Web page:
The design, by Marco Hemmerling with a structural concept completed by Stefan Polónyi, would gird an area known as the Rhine Carée: a section of the Rhine river bounded by the riparian hotels of Cologne’s east bank, the landscaped Rhinegarten on the tourist-friendly west bank, Deutzer Bridge to the south, and the famously padlock-laden Hohenzollern Bridge to the north.
Completing a loop that touches all four of these landmarks, the RheinRing would connect the two halves of Cologne without adding an additional span to the river. By cantilevering from the riverbanks and existing bridges, the scheme would improve pedestrian flow throughout the core without the addition of new piers – an obstacle to river traffic – that a traditional bridge would require.
The loop’s sinuous rounded-rectangle shape, technically called a “superellipse,” draws its cues from nearby monuments, including the Lanxess Arena event center and the Museum Ludwig. The track widens subtly at the four points where it makes contact with the riverbank and other bridges – the places where foot traffic is most chaotic – then tapers over the water where pedestrian turbulence is minimal. The curving track would offer barrier-free access at its four fulcra, making it easy to amble on or off.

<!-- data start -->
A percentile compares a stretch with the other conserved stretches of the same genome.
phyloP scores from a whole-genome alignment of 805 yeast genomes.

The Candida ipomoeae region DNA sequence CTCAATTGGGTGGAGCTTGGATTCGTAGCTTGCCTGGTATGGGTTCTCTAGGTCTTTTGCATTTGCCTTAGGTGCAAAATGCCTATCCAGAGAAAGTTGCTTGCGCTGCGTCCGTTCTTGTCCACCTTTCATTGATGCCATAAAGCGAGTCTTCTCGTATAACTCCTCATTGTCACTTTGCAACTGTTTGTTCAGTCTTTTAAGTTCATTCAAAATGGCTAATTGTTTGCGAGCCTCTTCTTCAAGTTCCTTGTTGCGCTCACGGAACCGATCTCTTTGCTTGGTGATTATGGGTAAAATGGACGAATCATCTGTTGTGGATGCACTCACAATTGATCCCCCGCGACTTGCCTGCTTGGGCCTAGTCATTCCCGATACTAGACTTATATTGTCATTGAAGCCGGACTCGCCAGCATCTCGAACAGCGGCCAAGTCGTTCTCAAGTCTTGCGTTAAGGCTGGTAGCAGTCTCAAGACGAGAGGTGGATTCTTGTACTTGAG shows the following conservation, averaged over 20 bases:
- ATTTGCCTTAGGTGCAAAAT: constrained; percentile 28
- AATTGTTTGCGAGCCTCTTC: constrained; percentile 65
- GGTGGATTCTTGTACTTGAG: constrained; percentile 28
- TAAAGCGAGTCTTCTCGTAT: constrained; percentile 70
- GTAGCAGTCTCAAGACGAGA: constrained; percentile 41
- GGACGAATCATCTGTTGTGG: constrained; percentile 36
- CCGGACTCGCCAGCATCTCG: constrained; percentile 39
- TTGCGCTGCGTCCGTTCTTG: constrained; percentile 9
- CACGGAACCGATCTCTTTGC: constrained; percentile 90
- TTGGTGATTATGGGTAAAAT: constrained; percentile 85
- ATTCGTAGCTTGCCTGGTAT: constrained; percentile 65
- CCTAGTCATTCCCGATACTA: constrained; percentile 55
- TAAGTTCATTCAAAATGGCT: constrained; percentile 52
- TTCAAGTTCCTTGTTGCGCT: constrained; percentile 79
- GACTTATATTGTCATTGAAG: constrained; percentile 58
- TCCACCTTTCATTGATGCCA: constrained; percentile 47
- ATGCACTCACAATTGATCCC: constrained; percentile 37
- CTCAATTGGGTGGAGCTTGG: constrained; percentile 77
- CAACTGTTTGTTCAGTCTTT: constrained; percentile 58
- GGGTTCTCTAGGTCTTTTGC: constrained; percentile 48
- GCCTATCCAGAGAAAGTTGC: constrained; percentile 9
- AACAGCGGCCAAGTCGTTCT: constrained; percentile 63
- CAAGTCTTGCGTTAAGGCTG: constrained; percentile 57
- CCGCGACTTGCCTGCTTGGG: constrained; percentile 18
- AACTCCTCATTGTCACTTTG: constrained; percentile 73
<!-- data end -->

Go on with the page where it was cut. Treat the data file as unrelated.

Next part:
RheinRing’s designers are optimistic that their plan will soon add valuable urban space to Cologne. After presenting RheinRing as an addition to Albert Speer Jr.’s masterplan, which is expected to reach completion over the next few years, the design team has received encouragement. “We already have some support from local politicians,” says Hemmerling, “and we’ve also started a vivid public discussion in Cologne regarding the realization of the RheinRing, earning some positive feedback.”
Though no completion date has been announced, Hemmerling is optimistic: “We will continue to push the project forward, and definitely hope to realize it in the future.”